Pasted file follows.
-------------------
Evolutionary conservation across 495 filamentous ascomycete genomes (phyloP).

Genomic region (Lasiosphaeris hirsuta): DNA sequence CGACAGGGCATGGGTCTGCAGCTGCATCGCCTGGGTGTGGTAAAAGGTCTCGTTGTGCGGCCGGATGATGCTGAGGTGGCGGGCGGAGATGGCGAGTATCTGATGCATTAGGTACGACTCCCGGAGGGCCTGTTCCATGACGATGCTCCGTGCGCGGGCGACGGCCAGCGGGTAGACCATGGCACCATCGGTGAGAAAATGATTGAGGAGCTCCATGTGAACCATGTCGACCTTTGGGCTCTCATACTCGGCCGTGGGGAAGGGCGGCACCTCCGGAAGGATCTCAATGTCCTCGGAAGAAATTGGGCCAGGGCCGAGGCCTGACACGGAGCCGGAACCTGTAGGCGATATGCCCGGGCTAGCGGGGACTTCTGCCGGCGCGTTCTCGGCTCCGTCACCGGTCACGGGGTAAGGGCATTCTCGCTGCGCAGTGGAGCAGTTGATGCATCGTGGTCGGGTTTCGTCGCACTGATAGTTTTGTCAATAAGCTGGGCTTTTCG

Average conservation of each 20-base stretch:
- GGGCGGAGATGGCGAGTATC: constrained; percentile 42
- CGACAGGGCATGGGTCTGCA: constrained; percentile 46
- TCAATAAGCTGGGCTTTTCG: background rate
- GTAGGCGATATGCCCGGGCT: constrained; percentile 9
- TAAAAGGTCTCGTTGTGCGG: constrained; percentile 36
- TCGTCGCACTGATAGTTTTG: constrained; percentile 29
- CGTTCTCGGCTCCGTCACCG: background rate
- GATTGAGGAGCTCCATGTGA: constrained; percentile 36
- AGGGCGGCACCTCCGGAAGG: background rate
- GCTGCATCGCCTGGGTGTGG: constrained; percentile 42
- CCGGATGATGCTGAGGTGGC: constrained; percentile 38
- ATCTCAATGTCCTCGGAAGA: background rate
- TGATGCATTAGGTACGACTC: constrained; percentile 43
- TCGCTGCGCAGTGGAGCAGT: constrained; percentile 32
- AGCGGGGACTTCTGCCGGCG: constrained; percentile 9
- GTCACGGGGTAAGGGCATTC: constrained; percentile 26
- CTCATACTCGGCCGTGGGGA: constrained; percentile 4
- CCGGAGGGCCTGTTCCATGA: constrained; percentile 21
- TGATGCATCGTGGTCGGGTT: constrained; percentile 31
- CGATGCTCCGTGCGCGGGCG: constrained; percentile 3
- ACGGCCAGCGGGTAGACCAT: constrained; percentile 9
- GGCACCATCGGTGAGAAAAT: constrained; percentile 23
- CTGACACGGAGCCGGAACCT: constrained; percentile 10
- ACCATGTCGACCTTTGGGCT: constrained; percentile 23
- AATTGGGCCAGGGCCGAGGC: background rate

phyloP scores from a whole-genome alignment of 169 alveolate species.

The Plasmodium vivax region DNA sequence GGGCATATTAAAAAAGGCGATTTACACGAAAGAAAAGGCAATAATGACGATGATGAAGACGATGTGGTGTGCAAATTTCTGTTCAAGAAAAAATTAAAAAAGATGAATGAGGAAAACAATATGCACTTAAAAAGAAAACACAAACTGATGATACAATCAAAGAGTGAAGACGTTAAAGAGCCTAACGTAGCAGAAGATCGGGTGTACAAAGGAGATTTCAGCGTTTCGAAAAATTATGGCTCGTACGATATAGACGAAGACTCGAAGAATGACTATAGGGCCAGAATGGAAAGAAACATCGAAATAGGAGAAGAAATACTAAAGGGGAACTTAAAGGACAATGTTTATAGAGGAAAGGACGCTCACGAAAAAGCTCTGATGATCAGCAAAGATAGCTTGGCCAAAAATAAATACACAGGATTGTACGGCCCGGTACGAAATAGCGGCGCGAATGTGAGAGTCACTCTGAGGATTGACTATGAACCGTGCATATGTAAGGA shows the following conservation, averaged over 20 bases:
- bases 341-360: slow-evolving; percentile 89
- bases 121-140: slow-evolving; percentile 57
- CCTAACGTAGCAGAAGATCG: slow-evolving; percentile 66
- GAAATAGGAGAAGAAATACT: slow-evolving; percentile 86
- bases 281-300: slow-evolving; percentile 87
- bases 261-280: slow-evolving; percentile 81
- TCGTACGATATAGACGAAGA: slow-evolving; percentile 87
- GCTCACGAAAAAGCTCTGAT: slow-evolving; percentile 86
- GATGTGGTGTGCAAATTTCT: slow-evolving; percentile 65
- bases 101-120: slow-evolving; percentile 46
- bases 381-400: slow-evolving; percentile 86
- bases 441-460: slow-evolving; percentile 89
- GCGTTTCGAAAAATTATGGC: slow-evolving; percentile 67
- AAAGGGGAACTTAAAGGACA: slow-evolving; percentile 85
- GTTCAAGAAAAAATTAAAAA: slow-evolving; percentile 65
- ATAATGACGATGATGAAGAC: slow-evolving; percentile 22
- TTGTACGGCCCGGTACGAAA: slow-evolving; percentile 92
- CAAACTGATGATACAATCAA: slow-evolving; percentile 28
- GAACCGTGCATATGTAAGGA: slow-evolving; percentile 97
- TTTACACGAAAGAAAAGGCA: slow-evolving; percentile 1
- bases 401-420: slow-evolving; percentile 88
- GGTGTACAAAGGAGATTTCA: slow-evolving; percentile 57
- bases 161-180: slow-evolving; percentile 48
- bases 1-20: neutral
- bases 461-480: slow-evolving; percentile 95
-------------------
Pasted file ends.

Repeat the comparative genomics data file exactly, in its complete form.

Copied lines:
Evolutionary conservation across 495 filamentous ascomycete genomes (phyloP).

Genomic region (Lasiosphaeris hirsuta): DNA sequence CGACAGGGCATGGGTCTGCAGCTGCATCGCCTGGGTGTGGTAAAAGGTCTCGTTGTGCGGCCGGATGATGCTGAGGTGGCGGGCGGAGATGGCGAGTATCTGATGCATTAGGTACGACTCCCGGAGGGCCTGTTCCATGACGATGCTCCGTGCGCGGGCGACGGCCAGCGGGTAGACCATGGCACCATCGGTGAGAAAATGATTGAGGAGCTCCATGTGAACCATGTCGACCTTTGGGCTCTCATACTCGGCCGTGGGGAAGGGCGGCACCTCCGGAAGGATCTCAATGTCCTCGGAAGAAATTGGGCCAGGGCCGAGGCCTGACACGGAGCCGGAACCTGTAGGCGATATGCCCGGGCTAGCGGGGACTTCTGCCGGCGCGTTCTCGGCTCCGTCACCGGTCACGGGGTAAGGGCATTCTCGCTGCGCAGTGGAGCAGTTGATGCATCGTGGTCGGGTTTCGTCGCACTGATAGTTTTGTCAATAAGCTGGGCTTTTCG

Average conservation of each 20-base stretch:
- GGGCGGAGATGGCGAGTATC: constrained; percentile 42
- CGACAGGGCATGGGTCTGCA: constrained; percentile 46
- TCAATAAGCTGGGCTTTTCG: background rate
- GTAGGCGATATGCCCGGGCT: constrained; percentile 9
- TAAAAGGTCTCGTTGTGCGG: constrained; percentile 36
- TCGTCGCACTGATAGTTTTG: constrained; percentile 29
- CGTTCTCGGCTCCGTCACCG: background rate
- GATTGAGGAGCTCCATGTGA: constrained; percentile 36
- AGGGCGGCACCTCCGGAAGG: background rate
- GCTGCATCGCCTGGGTGTGG: constrained; percentile 42
- CCGGATGATGCTGAGGTGGC: constrained; percentile 38
- ATCTCAATGTCCTCGGAAGA: background rate
- TGATGCATTAGGTACGACTC: constrained; percentile 43
- TCGCTGCGCAGTGGAGCAGT: constrained; percentile 32
- AGCGGGGACTTCTGCCGGCG: constrained; percentile 9
- GTCACGGGGTAAGGGCATTC: constrained; percentile 26
- CTCATACTCGGCCGTGGGGA: constrained; percentile 4
- CCGGAGGGCCTGTTCCATGA: constrained; percentile 21
- TGATGCATCGTGGTCGGGTT: constrained; percentile 31
- CGATGCTCCGTGCGCGGGCG: constrained; percentile 3
- ACGGCCAGCGGGTAGACCAT: constrained; percentile 9
- GGCACCATCGGTGAGAAAAT: constrained; percentile 23
- CTGACACGGAGCCGGAACCT: constrained; percentile 10
- ACCATGTCGACCTTTGGGCT: constrained; percentile 23
- AATTGGGCCAGGGCCGAGGC: background rate

phyloP scores from a whole-genome alignment of 169 alveolate species.

The Plasmodium vivax region DNA sequence GGGCATATTAAAAAAGGCGATTTACACGAAAGAAAAGGCAATAATGACGATGATGAAGACGATGTGGTGTGCAAATTTCTGTTCAAGAAAAAATTAAAAAAGATGAATGAGGAAAACAATATGCACTTAAAAAGAAAACACAAACTGATGATACAATCAAAGAGTGAAGACGTTAAAGAGCCTAACGTAGCAGAAGATCGGGTGTACAAAGGAGATTTCAGCGTTTCGAAAAATTATGGCTCGTACGATATAGACGAAGACTCGAAGAATGACTATAGGGCCAGAATGGAAAGAAACATCGAAATAGGAGAAGAAATACTAAAGGGGAACTTAAAGGACAATGTTTATAGAGGAAAGGACGCTCACGAAAAAGCTCTGATGATCAGCAAAGATAGCTTGGCCAAAAATAAATACACAGGATTGTACGGCCCGGTACGAAATAGCGGCGCGAATGTGAGAGTCACTCTGAGGATTGACTATGAACCGTGCATATGTAAGGA shows the following conservation, averaged over 20 bases:
- bases 341-360: slow-evolving; percentile 89
- bases 121-140: slow-evolving; percentile 57
- CCTAACGTAGCAGAAGATCG: slow-evolving; percentile 66
- GAAATAGGAGAAGAAATACT: slow-evolving; percentile 86
- bases 281-300: slow-evolving; percentile 87
- bases 261-280: slow-evolving; percentile 81
- TCGTACGATATAGACGAAGA: slow-evolving; percentile 87
- GCTCACGAAAAAGCTCTGAT: slow-evolving; percentile 86
- GATGTGGTGTGCAAATTTCT: slow-evolving; percentile 65
- bases 101-120: slow-evolving; percentile 46
- bases 381-400: slow-evolving; percentile 86
- bases 441-460: slow-evolving; percentile 89
- GCGTTTCGAAAAATTATGGC: slow-evolving; percentile 67
- AAAGGGGAACTTAAAGGACA: slow-evolving; percentile 85
- GTTCAAGAAAAAATTAAAAA: slow-evolving; percentile 65
- ATAATGACGATGATGAAGAC: slow-evolving; percentile 22
- TTGTACGGCCCGGTACGAAA: slow-evolving; percentile 92
- CAAACTGATGATACAATCAA: slow-evolving; percentile 28
- GAACCGTGCATATGTAAGGA: slow-evolving; percentile 97
- TTTACACGAAAGAAAAGGCA: slow-evolving; percentile 1
- bases 401-420: slow-evolving; percentile 88
- GGTGTACAAAGGAGATTTCA: slow-evolving; percentile 57
- bases 161-180: slow-evolving; percentile 48
- bases 1-20: neutral
- bases 461-480: slow-evolving; percentile 95